The more expensive, exciting version of the Samsung Galaxy S6 tries to win you over with its looks. The Galaxy S6 Edge is a striking handset, taking the title as the world’s first dual curved display smartphone.
It really is stunning piece of tech, and I finally felt proud holding a Samsung in my hand again as previous devices haven‘t been the best looking phones. It started to change with the Galaxy Note 4 and then the Galaxy A range. But can the device deliver all round greatness?
Before we answer that question, here are some key features:
Curved screen, thin (7mm) profile, premium dual-glass design reinforced by a metal frame

  • 5.1″ Super AMOLED of QHD (1440 x 2560) resolution, 577ppi, Corning Gorilla Glass 4
  • Exynos 7420 64-bit chipset, octa core processor with four 2.1GHz Cortex-A57’s and four 1.5GHz Cortex-A53 cores, Mali-T760 MP8 GPU, 3GB of RAM
  • Android 5.0.2 Lollipop with TouchWiz and Samsung Pay
  • 16MP camera, f/1.9 aperture, 4K video recording, LED flash, optical image stabilization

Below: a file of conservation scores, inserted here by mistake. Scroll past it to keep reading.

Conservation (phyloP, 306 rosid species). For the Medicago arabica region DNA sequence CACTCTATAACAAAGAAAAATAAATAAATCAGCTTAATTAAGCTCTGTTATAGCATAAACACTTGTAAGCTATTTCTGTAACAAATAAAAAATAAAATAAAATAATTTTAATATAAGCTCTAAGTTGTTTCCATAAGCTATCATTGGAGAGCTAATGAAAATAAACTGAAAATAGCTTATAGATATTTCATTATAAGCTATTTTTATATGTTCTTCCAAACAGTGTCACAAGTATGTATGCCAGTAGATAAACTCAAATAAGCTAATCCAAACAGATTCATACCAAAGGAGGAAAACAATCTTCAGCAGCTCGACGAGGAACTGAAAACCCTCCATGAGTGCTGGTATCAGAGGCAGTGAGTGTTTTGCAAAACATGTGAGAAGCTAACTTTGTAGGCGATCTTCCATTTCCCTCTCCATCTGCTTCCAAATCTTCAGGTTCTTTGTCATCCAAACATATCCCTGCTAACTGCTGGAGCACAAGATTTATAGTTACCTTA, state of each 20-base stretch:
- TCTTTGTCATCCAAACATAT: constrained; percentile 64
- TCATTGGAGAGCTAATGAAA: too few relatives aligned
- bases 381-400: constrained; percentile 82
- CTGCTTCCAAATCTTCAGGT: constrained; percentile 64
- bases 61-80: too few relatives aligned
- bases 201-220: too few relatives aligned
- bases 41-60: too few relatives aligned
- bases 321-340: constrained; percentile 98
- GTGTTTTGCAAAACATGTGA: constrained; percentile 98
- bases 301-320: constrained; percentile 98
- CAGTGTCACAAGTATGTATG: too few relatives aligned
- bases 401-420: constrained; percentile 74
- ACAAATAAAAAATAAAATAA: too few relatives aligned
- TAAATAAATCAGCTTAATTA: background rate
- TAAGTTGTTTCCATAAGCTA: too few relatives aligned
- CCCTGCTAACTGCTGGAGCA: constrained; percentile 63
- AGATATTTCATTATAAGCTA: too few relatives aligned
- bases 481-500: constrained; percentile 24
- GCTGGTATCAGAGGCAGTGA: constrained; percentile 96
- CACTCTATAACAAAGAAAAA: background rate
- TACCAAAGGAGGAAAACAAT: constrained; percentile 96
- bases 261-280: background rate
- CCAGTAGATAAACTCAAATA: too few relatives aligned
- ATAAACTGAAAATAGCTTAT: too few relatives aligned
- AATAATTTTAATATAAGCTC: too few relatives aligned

• 5MP front-facing camera, f/1.9 aperture, 1440p QHD video, HDR
  • 32/64/128 GB of built-in storage
  • Heart-rate sensor, barometer, SpO2
  • Built-in wireless charging (Qi/PMA)
  • 2,600mAh battery

Design and Build
The Galaxy S6 range has seen a massive refresh in the design department. Gone are the plastic backs and fake metal sides, replaced with aluminium alloy rims and a glass back. For the first time in ages, nothing feels cheap on the Samsung device.
It‘s not just that the materials are top notch either, it feels much better put together than the Samsungs of the past. The diamond-cut edging brings a lustre to the metal border that‘s reminiscent of the iPhone 5, but thinner and more tasteful.
It is only slightly larger than the iPhone 6 whilst packing in a markedly larger 2.1-inch display. Even the buttons feel much better than previous iterations, being more tactile and having the right amount of spring ““ and just as impressively sculpted. The glass back is surprisingly grippy and feels much better to hold than plastic backs of the past, but it is a magnet for dust and fingerprints.
The only part of the design that looks out of place is the rear camera. It protrudes slightly to form a hump on the back and detracts from an otherwise greatly designed device. Perhaps the device should have been 1mm thicker to house the camera fully and they could have included a bigger battery (more on that later).